Content is no longer king. Here are five things that are.

Who said content was king?

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Content is where I expect much of the real money will be made on the Internet, just as it was in broadcasting.

— Bill Gates, Content is King, 1996

1996 was a long time ago.

In 1996, the first iPhone was still almost a decade away. In 1996, Mark Zuckerberg was 12. In 1996, Ask Jeeves was making waves.

In 1996, Bill Gates was probably right. It looked like content was going to be king. And, for a while, it probably was. But in 2015, things look different. In 2015, we’re drinking from a firehose of content. In 2015, supply of content has outstripped demand  –  there’s too much to read, too much to watch, too much to listen to. When supply goes up and demand goes down, the result is a drop in value. The result, in the case of content, is commoditisation.

In 2015, content is no longer king. At best, it’s a minor royal. So in the era of content as a commodity, what’s taken its place on the throne? What do users value instead?

1. UX is king.

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https://www.flickr.com/photos/juhansonin/8027802346

The problem with UX (user experience) is that customers only really notice its absence. If you absolutely nail the UX of your digital product, the only people who will congratulate you are UX nerds like me. If you mess it up, though, you’ll know about it soon enough. You’ll notice the complaints. You’ll notice the attrition. You’ll notice the churn.

The result of bad UX is bad feelings: frustration, anger, boredom, confusion. Anyone who’s ever tried to learn something will recognise those feelings. To many, they define learning. As an industry, we have the chance  –  and the responsibility – to fix the user experience of learning. Yet I can count on far less than one hand the learning organisations who hire or regularly contract UX Designers (or even Instructional Designers) for their digital products, and I’d struggle to think of any who regularly employ User-centered Design (UCD) as a product development technique.

Developing UX isn’t a black art; it can be learned and applied with ease. And, in 2015, it isn’t a bonus feature. As one Product Manager recently told me: it’s basic product hygiene.

2. & 3. Access and choice are king.

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No two businesses better highlight the victory of access and choice over content than Spotify and Netflix. Which is strange, because they’re both platforms for delivering content –  vast amounts of high-quality, relevant content. But it’s a mistake to think of Spotify and Netflix as content businesses; they’re content access businesses.

In the Blockbuster video era, the monetary value of a film was clear and transparent: it cost a set amount of money (around £3) to rent a film for a set amount of time, usually 24 hours. A monthly subscription to Netflix costs me £9.99 and gives me access to 4756 films (source). So is the value of a film on Netflix £9.99 divided by 4756 (0.00210050462574p)?

This is an example of faulty, content-led thinking. The value Netflix offers its 60 million subscribers is not the content itself – not specific films, that is. The value is in the easy access to so many films, with no caps on usage and a recommendation system to help you navigate the impossible amount of choice.

Netflix helps us to understand the consumer relationship with content in 2015: don’t make me pay for the specific pieces of content I need; help me access and navigate the content I want (even if I don’t know I want it yet).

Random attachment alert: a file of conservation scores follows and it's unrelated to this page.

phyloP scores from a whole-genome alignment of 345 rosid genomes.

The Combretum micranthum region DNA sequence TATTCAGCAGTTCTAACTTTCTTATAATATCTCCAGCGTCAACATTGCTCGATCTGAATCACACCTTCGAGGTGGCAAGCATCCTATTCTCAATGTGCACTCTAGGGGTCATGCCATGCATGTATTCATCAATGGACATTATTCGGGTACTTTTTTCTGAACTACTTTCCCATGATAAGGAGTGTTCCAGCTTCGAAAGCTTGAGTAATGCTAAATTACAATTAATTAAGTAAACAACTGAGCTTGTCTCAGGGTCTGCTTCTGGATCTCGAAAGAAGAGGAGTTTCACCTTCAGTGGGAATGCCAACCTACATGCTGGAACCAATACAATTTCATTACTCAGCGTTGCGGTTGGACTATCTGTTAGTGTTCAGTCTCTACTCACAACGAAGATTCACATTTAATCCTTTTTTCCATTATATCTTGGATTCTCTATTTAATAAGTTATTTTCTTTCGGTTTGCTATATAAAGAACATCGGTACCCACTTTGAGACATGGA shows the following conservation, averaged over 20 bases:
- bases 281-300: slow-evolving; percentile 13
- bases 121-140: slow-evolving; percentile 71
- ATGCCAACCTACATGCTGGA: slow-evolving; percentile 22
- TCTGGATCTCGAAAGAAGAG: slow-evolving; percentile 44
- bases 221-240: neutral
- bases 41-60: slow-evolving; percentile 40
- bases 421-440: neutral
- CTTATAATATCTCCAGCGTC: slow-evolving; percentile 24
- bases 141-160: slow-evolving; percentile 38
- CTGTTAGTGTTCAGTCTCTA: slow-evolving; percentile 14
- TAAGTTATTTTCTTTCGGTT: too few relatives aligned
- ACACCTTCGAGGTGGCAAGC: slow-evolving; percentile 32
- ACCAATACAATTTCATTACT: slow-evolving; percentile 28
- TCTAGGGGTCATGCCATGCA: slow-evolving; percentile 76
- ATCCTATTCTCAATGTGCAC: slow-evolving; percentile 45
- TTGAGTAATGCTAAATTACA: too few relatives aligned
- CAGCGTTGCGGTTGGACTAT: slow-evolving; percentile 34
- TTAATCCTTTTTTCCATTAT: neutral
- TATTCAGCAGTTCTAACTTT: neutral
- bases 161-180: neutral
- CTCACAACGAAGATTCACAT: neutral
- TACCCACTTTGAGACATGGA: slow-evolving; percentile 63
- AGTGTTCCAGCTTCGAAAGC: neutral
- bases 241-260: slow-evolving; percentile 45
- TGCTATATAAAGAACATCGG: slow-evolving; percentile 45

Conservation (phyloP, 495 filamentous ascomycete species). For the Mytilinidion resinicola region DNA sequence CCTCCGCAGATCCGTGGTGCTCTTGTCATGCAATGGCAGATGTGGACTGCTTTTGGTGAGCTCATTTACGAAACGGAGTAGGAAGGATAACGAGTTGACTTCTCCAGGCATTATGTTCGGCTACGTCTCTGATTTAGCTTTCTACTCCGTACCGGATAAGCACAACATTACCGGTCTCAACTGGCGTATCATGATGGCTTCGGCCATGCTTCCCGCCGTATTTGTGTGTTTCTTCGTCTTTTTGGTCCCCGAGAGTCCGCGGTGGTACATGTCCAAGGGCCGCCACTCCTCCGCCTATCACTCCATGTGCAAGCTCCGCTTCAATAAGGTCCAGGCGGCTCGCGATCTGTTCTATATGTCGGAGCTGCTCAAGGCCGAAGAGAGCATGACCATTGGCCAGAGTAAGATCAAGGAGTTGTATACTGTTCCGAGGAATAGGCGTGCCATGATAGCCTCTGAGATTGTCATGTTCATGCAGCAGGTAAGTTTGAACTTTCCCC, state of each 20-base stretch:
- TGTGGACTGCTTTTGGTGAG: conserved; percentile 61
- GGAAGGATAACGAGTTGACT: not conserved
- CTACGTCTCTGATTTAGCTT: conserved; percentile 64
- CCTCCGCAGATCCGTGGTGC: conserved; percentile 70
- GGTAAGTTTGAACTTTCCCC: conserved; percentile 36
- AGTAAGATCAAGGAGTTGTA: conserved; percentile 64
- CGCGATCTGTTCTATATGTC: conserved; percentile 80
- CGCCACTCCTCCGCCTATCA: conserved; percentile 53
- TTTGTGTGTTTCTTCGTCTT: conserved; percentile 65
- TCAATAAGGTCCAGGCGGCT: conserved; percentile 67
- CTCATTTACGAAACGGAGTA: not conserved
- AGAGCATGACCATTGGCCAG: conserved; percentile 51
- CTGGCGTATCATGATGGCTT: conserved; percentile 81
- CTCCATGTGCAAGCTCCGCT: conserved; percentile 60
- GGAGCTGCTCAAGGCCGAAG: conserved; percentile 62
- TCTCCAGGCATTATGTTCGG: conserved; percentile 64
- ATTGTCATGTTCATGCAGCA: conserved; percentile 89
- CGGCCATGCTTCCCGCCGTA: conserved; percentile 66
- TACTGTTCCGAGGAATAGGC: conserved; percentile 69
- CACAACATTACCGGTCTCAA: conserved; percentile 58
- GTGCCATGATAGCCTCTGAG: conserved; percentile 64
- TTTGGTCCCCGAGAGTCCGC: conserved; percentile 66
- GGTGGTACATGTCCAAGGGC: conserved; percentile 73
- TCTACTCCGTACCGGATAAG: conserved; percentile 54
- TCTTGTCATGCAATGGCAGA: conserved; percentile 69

In digital learning products specifically, freemium business models that charge users for access to ‘content packs’, extra exercises, tests, etc. are all examples of faulty, content-led thinking. The true value for users isn’t in unlocking extra batches of your content. The true value for users lies elsewhere: in the freedom to choose what they’re interested in, in seeing their progress, in interacting with other users, in gaining access to experts, in having their questions answered. The challenge for content providers is figuring out which of those things to focus on, and how.

4. Cost is king.

Learn a language for free. Forever.

— Home page, duolingo.com

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Free as a business model. Five words to strike fear into the hearts of almost any commercial organisation, especially one used to making a very healthy margin from selling content. It may, however, be the only option left, now that we know that no one wants to pay for education on the internet. An open secret in EdTech is that nearly everyone is struggling to monetise their businesses, not just traditional ELT content providers. And if 10s of millions of users or $100s of millions in venture capital can’t turn you into a profitable business, then what can?

Duolingo is often cited as the shining example of successful monetisation in EdTech, but have they actually managed it? Their original business model was to make money from translations which were created as a by-product of language learning (a ‘two-sided business model’ in which the users are the product rather than the customer, much like how Google works). This has now been supplemented by a move into assessment, with the launch of the Test Center (which aims to take on the likes of TOEFL and IELTS) and a platform for schools. Their key principle remains the same – that users will never pay for language learning – but how the company will seek to successfully monetise its huge user-base remains an open question.

So where does that leave the rest of us? There is undoubtedly the potential in EdTech to grow large audiences. Thinking only about ELT for a second, with 1 billion people learning English how could there not be? It’s also telling that the largest MOOC of all time – run by FutureLearn and with over 400,000 sign ups – was on an ELT topic (Understanding IELTS: Techniques for English Language Test). The key seems to be to offer all of the learning content for free and to monetise elsewhere. One useful thought experiment is to think about what language learners will happily pay lots of money for: classes and exams. With that in mind, it’s inevitable that we’ll see other publishers follow Pearson’s moves into the assessment and PLS markets soon enough.